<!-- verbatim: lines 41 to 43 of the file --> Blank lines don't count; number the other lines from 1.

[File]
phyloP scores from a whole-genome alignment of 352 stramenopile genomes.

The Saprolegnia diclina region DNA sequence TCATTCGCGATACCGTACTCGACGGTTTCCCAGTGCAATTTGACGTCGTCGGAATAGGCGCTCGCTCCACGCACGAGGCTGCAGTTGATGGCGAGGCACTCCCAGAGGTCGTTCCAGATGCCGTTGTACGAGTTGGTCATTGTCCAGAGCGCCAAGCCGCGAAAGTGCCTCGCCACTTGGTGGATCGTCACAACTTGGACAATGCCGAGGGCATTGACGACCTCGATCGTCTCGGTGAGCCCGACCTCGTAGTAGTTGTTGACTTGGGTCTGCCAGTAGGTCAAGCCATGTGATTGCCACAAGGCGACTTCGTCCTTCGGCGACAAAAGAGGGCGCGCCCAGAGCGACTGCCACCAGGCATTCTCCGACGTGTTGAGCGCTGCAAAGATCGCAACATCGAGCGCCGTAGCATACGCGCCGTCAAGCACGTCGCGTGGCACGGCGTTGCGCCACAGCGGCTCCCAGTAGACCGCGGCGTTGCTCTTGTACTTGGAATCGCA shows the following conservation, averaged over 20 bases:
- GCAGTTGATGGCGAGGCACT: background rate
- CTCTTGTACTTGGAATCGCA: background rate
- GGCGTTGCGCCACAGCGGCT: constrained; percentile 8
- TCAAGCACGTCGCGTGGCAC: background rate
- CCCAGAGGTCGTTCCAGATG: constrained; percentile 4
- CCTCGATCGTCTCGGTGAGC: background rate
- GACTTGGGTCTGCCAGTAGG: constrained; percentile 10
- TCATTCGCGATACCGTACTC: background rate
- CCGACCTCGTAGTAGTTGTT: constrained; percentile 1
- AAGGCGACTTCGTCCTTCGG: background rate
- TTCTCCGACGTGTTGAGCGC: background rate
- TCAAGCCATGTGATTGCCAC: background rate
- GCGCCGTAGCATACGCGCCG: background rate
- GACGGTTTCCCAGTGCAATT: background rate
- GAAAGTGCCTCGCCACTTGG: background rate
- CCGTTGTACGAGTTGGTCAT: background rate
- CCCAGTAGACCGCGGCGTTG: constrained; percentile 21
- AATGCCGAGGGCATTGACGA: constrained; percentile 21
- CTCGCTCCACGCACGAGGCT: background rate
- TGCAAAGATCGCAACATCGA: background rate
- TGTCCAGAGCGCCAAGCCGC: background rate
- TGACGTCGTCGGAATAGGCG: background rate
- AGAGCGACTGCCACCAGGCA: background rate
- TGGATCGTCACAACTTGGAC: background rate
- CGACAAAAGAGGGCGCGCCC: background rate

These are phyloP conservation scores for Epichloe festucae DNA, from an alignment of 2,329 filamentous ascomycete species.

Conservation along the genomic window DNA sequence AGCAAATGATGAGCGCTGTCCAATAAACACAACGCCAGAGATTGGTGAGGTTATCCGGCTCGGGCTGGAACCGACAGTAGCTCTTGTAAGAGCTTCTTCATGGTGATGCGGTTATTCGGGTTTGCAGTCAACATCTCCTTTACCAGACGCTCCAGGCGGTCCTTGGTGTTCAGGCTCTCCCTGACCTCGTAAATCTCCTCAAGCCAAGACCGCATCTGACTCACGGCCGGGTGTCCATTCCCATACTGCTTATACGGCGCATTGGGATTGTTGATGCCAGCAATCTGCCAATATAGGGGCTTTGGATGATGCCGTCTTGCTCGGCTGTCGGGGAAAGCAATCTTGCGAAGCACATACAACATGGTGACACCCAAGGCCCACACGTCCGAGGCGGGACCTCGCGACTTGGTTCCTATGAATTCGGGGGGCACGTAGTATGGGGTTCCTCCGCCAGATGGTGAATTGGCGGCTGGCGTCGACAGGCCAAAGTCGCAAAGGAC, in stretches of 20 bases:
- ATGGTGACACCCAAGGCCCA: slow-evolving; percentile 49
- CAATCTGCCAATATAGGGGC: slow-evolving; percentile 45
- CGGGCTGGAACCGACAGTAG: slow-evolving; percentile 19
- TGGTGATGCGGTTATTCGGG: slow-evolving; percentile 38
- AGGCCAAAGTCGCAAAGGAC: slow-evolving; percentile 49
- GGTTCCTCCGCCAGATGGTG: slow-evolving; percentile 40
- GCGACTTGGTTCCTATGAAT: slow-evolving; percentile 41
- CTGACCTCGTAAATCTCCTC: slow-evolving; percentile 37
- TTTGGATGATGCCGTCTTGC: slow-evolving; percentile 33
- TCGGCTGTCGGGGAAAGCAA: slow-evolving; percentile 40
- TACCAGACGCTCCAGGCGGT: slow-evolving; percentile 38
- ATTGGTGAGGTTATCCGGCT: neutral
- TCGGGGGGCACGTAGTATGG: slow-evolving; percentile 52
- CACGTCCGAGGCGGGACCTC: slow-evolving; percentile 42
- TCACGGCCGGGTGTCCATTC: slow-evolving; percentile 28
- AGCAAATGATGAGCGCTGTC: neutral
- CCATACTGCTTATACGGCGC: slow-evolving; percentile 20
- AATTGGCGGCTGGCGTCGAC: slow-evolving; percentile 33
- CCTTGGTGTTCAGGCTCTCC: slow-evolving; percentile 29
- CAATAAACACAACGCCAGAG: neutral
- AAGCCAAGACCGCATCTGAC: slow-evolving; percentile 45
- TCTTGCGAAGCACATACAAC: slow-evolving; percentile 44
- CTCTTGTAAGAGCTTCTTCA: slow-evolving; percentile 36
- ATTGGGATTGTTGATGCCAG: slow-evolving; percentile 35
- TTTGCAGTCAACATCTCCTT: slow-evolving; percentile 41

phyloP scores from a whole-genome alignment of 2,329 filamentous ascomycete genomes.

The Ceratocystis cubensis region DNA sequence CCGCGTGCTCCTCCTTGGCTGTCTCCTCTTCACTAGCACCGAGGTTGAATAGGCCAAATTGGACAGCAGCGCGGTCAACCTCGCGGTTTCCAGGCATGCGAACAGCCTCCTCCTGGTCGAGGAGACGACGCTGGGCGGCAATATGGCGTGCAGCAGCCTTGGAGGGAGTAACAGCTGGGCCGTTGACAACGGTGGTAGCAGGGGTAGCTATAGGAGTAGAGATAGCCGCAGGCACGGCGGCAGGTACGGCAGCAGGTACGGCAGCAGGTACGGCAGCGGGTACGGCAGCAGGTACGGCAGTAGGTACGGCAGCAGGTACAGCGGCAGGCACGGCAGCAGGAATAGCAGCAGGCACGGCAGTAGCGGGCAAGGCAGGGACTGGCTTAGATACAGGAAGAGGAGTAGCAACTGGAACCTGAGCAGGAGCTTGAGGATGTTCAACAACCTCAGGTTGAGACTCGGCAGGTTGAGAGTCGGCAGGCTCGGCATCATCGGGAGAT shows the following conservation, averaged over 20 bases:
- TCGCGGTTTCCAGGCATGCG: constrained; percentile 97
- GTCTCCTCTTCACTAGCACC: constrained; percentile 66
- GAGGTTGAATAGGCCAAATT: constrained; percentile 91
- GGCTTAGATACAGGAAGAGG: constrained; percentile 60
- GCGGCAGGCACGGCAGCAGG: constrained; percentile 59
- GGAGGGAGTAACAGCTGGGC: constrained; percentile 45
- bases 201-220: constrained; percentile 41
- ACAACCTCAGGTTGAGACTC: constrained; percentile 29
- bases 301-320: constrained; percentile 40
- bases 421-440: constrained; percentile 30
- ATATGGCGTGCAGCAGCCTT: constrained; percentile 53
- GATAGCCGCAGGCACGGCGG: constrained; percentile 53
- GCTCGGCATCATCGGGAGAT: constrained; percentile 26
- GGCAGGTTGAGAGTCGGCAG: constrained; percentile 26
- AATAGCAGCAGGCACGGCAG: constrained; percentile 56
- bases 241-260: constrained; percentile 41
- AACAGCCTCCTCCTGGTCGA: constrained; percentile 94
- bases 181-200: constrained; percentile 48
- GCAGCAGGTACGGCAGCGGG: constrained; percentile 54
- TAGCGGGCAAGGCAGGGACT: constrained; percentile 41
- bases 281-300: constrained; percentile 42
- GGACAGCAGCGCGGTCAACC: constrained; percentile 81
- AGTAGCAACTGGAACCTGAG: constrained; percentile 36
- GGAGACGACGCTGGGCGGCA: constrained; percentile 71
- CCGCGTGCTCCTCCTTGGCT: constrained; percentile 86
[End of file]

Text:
- ATTGGTGAGGTTATCCGGCT: neutral
- TCGGGGGGCACGTAGTATGG: slow-evolving; percentile 52
- CACGTCCGAGGCGGGACCTC: slow-evolving; percentile 42